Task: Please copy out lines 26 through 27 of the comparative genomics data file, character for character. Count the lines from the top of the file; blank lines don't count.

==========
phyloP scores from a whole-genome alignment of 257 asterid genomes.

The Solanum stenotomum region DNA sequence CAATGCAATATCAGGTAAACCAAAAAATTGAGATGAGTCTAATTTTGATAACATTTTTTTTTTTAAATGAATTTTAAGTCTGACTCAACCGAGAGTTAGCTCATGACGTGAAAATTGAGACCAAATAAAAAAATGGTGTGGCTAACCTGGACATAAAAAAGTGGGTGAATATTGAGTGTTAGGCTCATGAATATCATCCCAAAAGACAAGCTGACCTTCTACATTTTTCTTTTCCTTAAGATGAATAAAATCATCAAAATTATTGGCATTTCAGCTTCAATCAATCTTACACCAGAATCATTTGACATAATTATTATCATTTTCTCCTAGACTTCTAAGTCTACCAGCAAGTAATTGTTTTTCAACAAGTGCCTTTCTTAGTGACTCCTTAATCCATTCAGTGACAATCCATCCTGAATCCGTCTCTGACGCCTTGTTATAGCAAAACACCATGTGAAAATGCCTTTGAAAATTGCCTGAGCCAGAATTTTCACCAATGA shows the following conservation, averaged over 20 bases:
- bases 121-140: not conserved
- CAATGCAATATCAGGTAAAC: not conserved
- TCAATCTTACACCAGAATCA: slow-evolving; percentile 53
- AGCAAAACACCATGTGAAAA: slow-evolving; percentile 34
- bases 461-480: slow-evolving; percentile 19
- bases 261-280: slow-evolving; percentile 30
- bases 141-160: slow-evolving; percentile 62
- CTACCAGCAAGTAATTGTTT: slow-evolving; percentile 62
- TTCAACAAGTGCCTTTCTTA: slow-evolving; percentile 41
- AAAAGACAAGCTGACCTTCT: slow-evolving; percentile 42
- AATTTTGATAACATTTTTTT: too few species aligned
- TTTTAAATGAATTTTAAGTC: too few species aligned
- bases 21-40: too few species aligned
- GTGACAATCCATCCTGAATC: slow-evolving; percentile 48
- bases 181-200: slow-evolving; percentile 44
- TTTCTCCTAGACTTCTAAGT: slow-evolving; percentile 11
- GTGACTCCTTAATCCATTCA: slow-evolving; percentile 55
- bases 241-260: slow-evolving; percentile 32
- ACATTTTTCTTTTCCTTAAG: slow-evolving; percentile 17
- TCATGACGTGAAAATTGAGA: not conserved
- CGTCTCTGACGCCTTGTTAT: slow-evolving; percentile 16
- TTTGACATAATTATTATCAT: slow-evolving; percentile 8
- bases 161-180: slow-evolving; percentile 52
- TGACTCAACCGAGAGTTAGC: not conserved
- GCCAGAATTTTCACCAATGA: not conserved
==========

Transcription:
- TGACTCAACCGAGAGTTAGC: not conserved
- GCCAGAATTTTCACCAATGA: not conserved